By Phillis Wheatley
Thy various works, imperial queen, we see,
How bright their forms! how deck’d with pomp by thee!
Thy wond’rous acts in beauteous order stand,
And all attest how potent is thine hand.
From Helicon’s refulgent heights attend,
Ye sacred choir, and my attempts befriend:
To tell her glories with a faithful tongue,
Ye blooming graces, triumph in my song.
Now here, now there, the roving Fancy flies,
Till some lov’d object strikes her wand’ring eyes,
Whose silken fetters all the senses bind,
And soft captivity involves the mind.
Imagination!who can sing thy force?
Or who describe the swiftness of thy course?
Soaring through air to find the bright abode,
Th’ empyreal palace of the thund’ring God,
We on thy pinions can surpass the wind,
And leave the rolling universe behind:
From star to star the mental optics rove,
Measure the skies, and range the realms above.
There in one view we grasp the mighty whole,
Or with new worlds amaze th’ unbounded soul.
ThoughWinter frowns to Fancy’s raptur’d eyes
The fields may flourish, and gay scenes arise;
The frozen deeps may break their iron bands,
And bid their waters murmur o’er the sands.
Fair Flora may resume her fragrant reign,
And with her flow’ry riches deck the plain;
Sylvanus may diffuse his honours round,
And all the forest may with leaves be crown’d:
Show’rs may descend, and dews their gems disclose,
And nectar sparkle on the blooming rose.
Such is thy pow’r, nor are thine orders vain,
O thou the leader of the mental train:
In full perfection all thy works are wrought,
And thine the sceptre o’er the realms of thought.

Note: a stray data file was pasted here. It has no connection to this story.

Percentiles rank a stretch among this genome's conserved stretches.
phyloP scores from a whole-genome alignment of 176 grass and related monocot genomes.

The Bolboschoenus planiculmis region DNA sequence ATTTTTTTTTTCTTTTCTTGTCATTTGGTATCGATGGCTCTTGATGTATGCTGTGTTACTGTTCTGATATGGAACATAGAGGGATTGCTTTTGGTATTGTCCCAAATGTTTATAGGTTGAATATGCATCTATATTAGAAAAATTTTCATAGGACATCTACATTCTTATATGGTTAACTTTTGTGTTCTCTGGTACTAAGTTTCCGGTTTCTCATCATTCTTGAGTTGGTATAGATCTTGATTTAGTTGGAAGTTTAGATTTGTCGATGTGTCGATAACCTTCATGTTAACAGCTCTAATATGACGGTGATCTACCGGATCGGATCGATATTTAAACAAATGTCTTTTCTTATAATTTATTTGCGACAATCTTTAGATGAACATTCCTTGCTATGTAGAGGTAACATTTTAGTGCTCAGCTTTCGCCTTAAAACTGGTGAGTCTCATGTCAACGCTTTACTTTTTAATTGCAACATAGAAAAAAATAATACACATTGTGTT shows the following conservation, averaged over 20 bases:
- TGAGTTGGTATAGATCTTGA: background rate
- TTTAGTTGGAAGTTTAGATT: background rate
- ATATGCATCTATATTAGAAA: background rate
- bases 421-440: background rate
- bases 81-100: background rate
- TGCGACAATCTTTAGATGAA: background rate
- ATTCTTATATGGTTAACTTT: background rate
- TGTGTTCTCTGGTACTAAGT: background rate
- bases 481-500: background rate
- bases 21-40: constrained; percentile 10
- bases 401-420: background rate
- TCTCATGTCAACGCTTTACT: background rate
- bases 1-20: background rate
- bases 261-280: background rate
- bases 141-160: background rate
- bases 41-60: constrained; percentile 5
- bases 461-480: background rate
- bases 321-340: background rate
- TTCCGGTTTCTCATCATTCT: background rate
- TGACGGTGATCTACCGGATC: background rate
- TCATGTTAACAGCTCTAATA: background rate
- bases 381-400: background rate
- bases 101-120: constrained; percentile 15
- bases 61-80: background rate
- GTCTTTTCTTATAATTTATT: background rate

Before thy throne the subject-passions bow,
Of subject-passions sov’reign ruler thou;
At thy command joy rushes on the heart,
And through the glowing veins the spirits dart.
Fancy might now her silken pinions try
To rise from earth, and sweep th’ expanse on high:
FromTithon’s bed now might Aurorarise,
Her cheeks all glowing with celestial dies,
While a pure stream of light o’erflows the skies.
The monarch of the day I might behold,
And all the mountains tipt with radiant gold,
But I reluctant leave the pleasing views,
Which Fancy dresses to delight theMuse;
Winter austere forbids me to aspire,
And northern tempests damp the rising fire;
They chill the tides of Fancy’s flowing sea,
Cease then, my song, cease the unequal lay.
Phillis Wheatley was born in West Africa, probably Senegal or Gambia, in 1753, and sold by a tribal chief to a slave trader who took her to colonial Boston when she was 8. She was purchased by the John Wheatley family to work as a household servant. The Wheatleys provided her with an education and by the age of 12 Phillis was reading English, Greek, and Latin. After reading the works of Pope, Milton, Homer, Horace, and Virgil, she began to write her own poetry. The Wheatleys freed her after the publication of her first book of poetry in 1773. Phillis Wheatley died in 1784 at the age of 31.